Microeconomics will meet from July 27 to August 5 this year. The class will be held during business hours 3-4 times per week.
International Economics
Microeconomics is an intermediate-level course that focuses on the theory of decision-making under conditions of scarcity. Analyzes consumer theory, choice and demand, production, cost, the firm, market structures and market failure. Emphatsizes economic efficiency and the application of economic theory to government and firm decisions and public policy problems. Introduces game theory and some differential calculus. Prior knowledge of differential calculus is helpful or additional self-study may be needed.
Prerequisites: Principles of microeconomics or equivalent, high school algebra and facility with graphs.

Seth Kaplan: Mon/Wed 6pm-9pm
Global Theory & History
Politics affects risk on many levels (e.g., international, national, regional, and local) and is the result of the interaction of many different elements. Students will examine basic issues with regard to risk analysis as well as why forecasts often fall short before examining three broad issues: country structural fragility, problems with collective action policymaking, and operational breakdowns. The class focuses more on the risks that face countries than on how particular risks might impact corporations or NGOs, though the latter is also examined. The course will also examine how to prioritize and mitigate risk. Each class aims to provide students with a set of frameworks to think about and assess these issues and to work on case studies to develop their skills.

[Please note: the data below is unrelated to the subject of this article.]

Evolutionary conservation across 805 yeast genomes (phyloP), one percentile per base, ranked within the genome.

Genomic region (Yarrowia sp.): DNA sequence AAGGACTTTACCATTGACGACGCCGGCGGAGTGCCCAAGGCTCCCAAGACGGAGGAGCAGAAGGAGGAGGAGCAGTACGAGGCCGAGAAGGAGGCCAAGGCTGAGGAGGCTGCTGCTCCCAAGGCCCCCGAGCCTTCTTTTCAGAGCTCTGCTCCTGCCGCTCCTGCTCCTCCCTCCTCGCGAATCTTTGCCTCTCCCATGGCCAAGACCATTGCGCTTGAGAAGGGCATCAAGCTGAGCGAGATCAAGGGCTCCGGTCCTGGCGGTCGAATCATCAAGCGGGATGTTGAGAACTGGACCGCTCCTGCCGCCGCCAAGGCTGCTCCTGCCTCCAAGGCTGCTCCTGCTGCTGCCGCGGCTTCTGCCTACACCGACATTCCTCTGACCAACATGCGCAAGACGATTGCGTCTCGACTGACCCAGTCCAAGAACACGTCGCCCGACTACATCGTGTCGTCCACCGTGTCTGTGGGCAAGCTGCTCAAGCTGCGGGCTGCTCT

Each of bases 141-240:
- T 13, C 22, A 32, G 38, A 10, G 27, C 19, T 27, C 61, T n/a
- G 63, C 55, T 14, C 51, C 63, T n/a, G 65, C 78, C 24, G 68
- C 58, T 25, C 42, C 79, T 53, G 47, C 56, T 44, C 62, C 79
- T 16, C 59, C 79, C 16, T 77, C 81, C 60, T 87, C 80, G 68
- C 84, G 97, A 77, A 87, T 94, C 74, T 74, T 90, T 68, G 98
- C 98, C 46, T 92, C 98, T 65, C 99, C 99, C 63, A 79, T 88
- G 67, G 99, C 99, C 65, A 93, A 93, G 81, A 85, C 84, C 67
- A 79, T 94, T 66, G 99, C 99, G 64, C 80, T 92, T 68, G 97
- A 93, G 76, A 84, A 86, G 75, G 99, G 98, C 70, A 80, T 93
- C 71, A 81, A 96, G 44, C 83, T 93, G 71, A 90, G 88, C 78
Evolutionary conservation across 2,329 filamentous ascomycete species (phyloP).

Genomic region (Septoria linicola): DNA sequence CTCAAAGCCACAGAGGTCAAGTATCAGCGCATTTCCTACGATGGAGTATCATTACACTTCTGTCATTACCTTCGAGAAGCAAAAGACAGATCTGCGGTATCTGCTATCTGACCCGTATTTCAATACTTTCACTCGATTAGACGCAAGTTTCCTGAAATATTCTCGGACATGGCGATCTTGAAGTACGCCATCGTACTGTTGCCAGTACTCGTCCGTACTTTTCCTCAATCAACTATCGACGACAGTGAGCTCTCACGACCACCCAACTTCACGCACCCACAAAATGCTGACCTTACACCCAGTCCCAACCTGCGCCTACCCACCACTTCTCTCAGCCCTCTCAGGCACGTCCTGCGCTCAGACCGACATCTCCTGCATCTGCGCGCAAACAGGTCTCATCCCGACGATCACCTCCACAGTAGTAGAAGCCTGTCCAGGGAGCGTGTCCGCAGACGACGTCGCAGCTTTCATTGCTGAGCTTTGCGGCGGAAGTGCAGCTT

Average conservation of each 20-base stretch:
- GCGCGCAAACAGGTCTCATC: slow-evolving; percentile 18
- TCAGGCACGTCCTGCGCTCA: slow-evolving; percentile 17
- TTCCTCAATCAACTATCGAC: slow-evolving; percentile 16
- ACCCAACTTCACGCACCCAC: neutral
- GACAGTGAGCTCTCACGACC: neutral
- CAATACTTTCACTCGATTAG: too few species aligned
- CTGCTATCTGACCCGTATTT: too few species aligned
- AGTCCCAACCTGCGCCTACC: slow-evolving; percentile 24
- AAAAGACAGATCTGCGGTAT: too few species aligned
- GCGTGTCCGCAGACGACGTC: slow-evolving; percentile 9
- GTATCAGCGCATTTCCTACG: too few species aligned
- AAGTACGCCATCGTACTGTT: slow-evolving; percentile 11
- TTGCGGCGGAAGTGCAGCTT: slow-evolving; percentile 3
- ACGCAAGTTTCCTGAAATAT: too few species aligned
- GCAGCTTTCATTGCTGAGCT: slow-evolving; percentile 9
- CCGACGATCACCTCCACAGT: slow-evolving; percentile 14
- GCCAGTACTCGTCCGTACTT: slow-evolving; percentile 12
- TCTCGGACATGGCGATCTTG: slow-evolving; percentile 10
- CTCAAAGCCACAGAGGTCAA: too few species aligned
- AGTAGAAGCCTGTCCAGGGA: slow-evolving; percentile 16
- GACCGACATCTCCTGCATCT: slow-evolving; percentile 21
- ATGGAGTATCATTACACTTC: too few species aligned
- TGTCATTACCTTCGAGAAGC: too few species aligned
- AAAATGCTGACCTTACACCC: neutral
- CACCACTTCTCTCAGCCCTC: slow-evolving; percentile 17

Marsha Olive: Tues/Thurs 6pm-9pm
European & Eurasian Studies
Far from expectations of partnership after the Soviet Union collapsed in 1991, Russia looms large in today’s international security debates as a nuclear-armed opponent of the US-led world order. The course looks behind the headlines to examine why Russia became a revisionist power that poses a greater challenge to the West than at any time since the mid-1980s. It equips students to understand the domestic dynamics behind Russia’s strategic posture and to formulate approaches for dealing with Russia in the Putin and post-Putin era.  

Tues/Thurs 6pm-9pm
Strategic Studies